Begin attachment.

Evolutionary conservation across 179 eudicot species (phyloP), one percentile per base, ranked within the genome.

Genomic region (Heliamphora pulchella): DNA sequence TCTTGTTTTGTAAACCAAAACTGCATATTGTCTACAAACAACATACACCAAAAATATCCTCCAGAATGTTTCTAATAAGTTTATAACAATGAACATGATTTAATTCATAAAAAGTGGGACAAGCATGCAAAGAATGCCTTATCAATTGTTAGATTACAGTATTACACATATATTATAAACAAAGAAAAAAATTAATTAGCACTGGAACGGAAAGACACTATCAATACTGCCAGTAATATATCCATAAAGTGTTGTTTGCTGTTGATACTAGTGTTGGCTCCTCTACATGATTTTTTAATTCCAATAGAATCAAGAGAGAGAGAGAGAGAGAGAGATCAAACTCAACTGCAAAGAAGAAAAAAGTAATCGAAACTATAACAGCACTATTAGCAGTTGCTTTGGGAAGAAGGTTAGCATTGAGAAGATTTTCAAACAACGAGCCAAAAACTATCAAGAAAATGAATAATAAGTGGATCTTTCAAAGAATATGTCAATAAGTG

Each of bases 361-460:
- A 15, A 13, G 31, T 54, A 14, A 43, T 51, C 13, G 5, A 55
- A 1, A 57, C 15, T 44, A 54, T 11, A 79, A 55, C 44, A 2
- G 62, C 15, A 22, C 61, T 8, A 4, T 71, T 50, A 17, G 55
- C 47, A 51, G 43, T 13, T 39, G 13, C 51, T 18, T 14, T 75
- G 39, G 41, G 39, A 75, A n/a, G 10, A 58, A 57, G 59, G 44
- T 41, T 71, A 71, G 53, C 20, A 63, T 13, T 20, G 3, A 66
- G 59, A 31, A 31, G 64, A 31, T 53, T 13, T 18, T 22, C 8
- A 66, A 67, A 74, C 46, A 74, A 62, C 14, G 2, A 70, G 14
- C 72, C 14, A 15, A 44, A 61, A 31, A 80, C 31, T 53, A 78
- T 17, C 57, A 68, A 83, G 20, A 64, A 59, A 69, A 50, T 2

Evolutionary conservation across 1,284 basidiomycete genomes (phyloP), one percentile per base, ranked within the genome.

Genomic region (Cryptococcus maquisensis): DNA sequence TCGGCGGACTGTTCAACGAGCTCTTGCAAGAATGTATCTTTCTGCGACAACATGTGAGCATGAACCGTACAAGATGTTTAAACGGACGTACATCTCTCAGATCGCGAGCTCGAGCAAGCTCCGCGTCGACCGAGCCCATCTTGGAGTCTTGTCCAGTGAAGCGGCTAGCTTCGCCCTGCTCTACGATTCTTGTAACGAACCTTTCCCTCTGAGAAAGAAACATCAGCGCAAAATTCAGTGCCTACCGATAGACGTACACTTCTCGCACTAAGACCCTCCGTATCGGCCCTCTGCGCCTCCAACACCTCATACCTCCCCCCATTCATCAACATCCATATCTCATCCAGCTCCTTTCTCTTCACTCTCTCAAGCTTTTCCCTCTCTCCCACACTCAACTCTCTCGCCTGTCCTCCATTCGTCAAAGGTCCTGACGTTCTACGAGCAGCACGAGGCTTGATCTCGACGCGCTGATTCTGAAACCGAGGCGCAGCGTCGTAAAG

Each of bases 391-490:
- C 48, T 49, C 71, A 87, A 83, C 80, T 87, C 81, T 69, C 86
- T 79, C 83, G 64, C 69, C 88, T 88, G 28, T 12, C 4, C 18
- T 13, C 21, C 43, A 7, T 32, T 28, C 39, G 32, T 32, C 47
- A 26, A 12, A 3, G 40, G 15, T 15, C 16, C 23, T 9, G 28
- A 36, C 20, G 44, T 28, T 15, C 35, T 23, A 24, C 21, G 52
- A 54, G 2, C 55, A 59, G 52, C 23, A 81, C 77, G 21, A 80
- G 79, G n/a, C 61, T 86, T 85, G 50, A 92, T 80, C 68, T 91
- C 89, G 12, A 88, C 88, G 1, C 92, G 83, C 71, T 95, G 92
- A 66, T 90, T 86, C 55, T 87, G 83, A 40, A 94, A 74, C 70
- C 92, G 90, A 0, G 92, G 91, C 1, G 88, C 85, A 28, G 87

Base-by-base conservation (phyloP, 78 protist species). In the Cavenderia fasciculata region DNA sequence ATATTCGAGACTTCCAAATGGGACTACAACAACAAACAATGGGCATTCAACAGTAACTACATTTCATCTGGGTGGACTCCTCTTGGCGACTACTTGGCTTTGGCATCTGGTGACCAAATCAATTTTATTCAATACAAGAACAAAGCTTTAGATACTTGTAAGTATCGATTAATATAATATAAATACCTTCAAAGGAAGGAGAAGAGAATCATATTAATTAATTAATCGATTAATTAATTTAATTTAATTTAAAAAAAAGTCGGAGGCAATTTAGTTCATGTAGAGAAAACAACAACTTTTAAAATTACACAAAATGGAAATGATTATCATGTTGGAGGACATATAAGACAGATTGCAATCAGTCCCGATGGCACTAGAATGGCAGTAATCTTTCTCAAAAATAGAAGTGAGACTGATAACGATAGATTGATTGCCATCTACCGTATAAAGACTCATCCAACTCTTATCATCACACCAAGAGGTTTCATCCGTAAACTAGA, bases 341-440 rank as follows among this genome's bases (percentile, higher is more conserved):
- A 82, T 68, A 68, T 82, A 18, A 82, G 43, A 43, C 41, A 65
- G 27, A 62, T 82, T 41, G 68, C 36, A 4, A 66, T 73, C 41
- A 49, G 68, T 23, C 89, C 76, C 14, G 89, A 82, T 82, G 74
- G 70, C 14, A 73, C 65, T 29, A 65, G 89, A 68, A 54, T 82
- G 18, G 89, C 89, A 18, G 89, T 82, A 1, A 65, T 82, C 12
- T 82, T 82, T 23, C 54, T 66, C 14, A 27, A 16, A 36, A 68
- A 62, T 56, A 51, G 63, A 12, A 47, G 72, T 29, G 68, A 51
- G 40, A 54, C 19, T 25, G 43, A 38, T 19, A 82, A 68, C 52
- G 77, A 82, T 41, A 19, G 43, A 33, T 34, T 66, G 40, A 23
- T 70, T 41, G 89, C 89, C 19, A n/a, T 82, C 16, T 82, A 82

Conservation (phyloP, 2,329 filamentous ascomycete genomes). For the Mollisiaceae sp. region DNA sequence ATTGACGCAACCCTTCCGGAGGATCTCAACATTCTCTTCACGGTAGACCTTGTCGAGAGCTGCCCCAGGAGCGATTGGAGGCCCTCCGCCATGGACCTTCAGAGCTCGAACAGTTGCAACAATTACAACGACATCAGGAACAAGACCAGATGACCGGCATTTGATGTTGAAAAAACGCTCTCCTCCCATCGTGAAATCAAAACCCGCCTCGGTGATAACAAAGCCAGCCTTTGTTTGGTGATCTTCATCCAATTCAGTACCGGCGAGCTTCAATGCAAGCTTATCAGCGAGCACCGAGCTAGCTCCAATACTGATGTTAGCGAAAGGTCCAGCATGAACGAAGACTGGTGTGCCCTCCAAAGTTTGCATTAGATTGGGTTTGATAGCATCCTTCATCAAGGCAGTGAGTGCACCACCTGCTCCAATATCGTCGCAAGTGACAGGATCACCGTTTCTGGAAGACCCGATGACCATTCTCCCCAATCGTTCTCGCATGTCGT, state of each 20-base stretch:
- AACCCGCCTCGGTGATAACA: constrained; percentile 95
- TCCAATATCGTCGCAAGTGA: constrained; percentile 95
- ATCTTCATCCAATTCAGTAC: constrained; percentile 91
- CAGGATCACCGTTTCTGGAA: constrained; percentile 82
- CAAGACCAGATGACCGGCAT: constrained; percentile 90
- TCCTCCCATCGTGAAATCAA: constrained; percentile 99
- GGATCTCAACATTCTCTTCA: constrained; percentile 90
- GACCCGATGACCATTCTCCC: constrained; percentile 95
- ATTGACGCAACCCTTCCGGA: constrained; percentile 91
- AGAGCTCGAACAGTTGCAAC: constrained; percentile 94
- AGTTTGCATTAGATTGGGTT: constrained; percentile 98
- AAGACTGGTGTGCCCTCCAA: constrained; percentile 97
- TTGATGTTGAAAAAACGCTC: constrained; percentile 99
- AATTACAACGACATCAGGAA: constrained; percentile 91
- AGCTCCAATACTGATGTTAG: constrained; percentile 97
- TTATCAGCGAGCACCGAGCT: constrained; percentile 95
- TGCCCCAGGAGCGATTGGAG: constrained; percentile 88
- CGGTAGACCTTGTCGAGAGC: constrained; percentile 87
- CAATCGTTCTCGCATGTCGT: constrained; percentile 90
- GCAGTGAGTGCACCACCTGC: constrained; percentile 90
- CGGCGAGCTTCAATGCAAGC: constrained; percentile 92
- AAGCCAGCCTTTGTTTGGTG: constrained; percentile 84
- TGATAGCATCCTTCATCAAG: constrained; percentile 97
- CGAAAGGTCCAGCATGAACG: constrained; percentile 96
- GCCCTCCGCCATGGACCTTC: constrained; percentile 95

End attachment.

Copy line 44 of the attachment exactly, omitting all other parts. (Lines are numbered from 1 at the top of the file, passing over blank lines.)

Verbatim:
- TCCTCCCATCGTGAAATCAA: constrained; percentile 99